Friends of the Earth International verdict on COP25: Prospects for vulnerable communities in the global South look dire, as wealthy countries refuse to pay up for the climate damage they have caused and Northern governments and corporations push forward carbon trading.
The repression of peoples’ demands in Chile has been echoed by the silencing of civil society voices in a climate summit that has been out of touch with reality.
Australia played a key role as a blocker in the negotiations, aligning itself with nations like China and Brazil to slow action and limit ambition. As a wealthy nation with a large per capital carbon footprint, this attempt to sabotage the negotiations is deeply shameful. In Asia Pacific region, people are already suffering from the impacts of climate change. Communities across the world are being devastated.
Global emissions must be drastically and urgently reduced to limit further impacts, and rich nations, like Australia, must provide financial support to help affected nations respond to climate change and its impacts. With the profound failure of the Australian Morrison government to commit to meaningful action, the pressure builds on states and territories to increase their efforts to reduce carbon emissions.
Sara Shaw, Climate Justice and Energy Programme Coordinator for Friends of the Earth International, said:
“Just as we thought the slow pace and weak ambition shown at the climate talks couldn’t get worse, along comes COP25. Here, we have witnessed the gutting of the already weak Paris Agreement, with the advance of dodgy carbon trading that will only exacerbate the climate crisis and harm Southern communities. And we have seen a refusal by developed countries to pay up for loss and damage finance, while they try to introduce language that would remove their liability for the impacts their emissions have caused.
“We are furious that while so many are already suffering the impacts of climate change, corporations and rich country governments are working to destroy any hope of keeping global temperature rise below 1.5 degrees. And when we stood up in peaceful protest at COP25, we were aggressively suppressed.”
With the carbon ‘budget’ for 1.5 degrees pretty much exhausted, the chances of keeping the planet at a liveable temperature for all are on a knife’s edge. But still, the rich countries that created the climate crisis in the first place are using loopholes to evade emissions cuts rather than keeping fossil fuels in the ground.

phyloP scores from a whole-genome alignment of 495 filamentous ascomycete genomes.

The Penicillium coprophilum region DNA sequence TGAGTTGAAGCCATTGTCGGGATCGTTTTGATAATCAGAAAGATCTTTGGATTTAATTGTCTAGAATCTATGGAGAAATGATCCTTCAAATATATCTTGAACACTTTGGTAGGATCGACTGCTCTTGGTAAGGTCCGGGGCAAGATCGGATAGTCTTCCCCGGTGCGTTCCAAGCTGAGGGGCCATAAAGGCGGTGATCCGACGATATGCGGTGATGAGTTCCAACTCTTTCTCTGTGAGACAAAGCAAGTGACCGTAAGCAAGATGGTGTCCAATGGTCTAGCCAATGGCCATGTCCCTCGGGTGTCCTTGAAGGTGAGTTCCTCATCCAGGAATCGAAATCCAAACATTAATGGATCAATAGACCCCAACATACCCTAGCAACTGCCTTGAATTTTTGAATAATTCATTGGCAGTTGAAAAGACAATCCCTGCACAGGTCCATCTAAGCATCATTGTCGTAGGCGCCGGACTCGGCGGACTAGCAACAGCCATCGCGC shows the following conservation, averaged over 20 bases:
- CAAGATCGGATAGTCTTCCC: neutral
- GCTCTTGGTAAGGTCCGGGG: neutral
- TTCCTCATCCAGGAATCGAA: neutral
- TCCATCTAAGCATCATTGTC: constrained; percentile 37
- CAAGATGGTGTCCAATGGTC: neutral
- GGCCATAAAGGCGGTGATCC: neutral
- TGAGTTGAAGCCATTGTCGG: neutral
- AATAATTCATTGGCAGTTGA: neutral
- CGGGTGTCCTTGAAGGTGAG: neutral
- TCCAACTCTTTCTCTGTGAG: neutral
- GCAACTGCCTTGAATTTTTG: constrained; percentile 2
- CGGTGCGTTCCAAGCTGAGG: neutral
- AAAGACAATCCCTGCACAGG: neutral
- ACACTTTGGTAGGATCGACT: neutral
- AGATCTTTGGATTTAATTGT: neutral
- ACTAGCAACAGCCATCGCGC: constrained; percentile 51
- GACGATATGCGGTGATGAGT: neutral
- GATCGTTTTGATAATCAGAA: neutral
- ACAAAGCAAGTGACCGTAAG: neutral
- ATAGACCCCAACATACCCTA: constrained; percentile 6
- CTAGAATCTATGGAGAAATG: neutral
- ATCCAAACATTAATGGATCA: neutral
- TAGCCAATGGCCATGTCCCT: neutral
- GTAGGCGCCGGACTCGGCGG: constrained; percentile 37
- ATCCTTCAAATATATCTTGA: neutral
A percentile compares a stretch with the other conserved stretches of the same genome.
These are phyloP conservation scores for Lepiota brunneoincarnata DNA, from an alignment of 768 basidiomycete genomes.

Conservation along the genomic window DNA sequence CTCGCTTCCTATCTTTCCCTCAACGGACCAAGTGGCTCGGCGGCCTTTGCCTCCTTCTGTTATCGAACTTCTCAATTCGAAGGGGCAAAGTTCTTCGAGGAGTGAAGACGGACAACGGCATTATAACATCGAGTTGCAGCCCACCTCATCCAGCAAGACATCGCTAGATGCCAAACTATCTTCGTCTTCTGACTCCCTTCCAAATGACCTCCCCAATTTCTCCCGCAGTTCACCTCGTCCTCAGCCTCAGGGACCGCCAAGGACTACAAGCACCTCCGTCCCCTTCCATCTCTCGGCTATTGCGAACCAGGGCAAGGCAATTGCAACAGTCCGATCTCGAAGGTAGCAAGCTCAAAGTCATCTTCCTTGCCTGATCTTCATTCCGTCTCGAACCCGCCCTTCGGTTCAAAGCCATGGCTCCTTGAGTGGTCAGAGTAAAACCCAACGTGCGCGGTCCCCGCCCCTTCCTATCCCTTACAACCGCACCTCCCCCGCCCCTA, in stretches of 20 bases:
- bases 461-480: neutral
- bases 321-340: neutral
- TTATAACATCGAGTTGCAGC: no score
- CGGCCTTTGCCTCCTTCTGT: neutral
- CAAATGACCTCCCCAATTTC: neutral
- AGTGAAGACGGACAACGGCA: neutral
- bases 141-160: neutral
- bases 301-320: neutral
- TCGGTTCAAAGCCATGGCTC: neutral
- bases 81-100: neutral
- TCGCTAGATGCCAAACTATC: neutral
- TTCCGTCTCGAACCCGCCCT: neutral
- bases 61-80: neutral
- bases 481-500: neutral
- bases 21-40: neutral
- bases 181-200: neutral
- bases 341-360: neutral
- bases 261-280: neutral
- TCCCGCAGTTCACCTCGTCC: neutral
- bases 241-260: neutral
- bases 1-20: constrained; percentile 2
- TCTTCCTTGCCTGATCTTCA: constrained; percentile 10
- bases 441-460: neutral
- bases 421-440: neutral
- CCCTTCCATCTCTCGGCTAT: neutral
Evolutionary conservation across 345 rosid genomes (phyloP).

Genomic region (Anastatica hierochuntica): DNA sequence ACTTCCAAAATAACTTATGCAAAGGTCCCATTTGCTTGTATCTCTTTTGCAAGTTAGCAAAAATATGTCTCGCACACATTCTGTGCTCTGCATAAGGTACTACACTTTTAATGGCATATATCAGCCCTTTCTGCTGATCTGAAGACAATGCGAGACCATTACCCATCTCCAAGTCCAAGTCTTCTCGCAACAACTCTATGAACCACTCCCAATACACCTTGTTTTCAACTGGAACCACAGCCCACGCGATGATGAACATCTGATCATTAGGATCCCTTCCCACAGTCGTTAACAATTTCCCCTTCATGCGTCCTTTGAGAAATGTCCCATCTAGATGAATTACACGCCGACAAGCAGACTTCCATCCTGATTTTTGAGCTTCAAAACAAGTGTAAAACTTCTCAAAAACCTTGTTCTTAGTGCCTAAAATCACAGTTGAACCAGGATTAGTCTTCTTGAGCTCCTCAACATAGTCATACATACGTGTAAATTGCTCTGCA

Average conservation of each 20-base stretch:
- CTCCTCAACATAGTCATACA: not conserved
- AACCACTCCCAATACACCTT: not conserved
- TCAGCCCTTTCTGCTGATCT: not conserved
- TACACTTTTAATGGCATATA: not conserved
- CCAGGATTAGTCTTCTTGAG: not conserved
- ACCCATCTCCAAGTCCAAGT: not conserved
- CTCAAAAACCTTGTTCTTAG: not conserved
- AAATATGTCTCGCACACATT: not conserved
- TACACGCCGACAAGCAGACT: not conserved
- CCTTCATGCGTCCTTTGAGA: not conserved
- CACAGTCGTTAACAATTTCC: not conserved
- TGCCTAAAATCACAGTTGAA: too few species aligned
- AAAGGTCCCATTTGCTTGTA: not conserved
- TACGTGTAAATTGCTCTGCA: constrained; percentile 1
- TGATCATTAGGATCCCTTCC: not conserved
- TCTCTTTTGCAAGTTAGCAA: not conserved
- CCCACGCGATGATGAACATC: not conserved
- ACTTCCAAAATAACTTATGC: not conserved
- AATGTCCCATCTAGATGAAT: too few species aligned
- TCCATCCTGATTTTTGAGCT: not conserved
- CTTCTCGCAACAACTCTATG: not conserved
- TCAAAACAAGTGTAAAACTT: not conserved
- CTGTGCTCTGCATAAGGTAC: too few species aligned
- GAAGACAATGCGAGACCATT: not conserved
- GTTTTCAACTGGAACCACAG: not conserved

The carbon markets agreement that could be pushed through at COP will not reduce emissions. It may even increase them, by allowing a flood of credits in from previous trading schemes and the double counting of reductions. Furthermore, carbon trading violates human rights, especially impacting Indigenous Peoples and global South communities whose lands and livelihoods are grabbed for offsets. Opposition is broad: 175 organisations have signed on to a petition opposing carbon markets.
The big polluters who are really set to gain from market mechanisms, like Shell, Chevron and BP, have been out in force at COP25.(1) Carbon markets will allow big polluters to wash themselves green while continuing business as usual for decades to come, sacrificing vulnerable communities on the way.
COP25 should also have delivered urgent support, including finance, for Southern countries already suffering loss and damage from climate breakdown. Instead, the response of Northern countries and elites everywhere is to sacrifice the global majority: the lives and livelihoods of the many to pay for the lifestyles of the few.
Karin Nansen, Friends of the Earth International Chair, from Uruguay, commented:
“The ‘ambition’ claimed by developed country governments is a false one. They are serving the interests of corporations aiming to profit from the crisis and secure capital accumulation. The voices of people defending the rights of Indigenous Peoples, women and Southern communities were aggressively pushed out of the COP in a clear attempt to silence them. But peoples - in Madrid, Santiago, and around the world - are rising up and will continue to fight for environmental, social, gender and economic justice and system change. We will continue to demand that governments be accountable to people, not to corporate polluters.”
Next year, COP26 takes place in Glasgow. Mary Church, from Friends of the Earth Scotland, said:
“The COP in Glasgow will be the fourth in a row to take place in the global North, putting additional barriers in the way of global South participation. In light of yesterday's election results we anticipate the continuation of the racist 'hostile environment' UK border controls. The UN must put pressure on the new UK government to ensure the voices of those most affected by the climate crisis are not silenced or excluded at COP26. UK oil and gas expansion plans are completely incompatible with any claims of climate leadership. We are well overdue paying our carbon debt. The COP in Glasgow will serve as a rallying cry for all who care about our planet and the fate of peoples all over the world. The eyes of the world will be on us. It is not too late to act."
(1) A recent report suggests that over the coming five years, the oil and gas sector intends to invest USD 1.4 trillion developing new oil and gas extraction, building on research showing that national governments plan to extract 120% more oil, gas and coal in 2030 than is possible if we are to keep temperature rise below 1.5°C.
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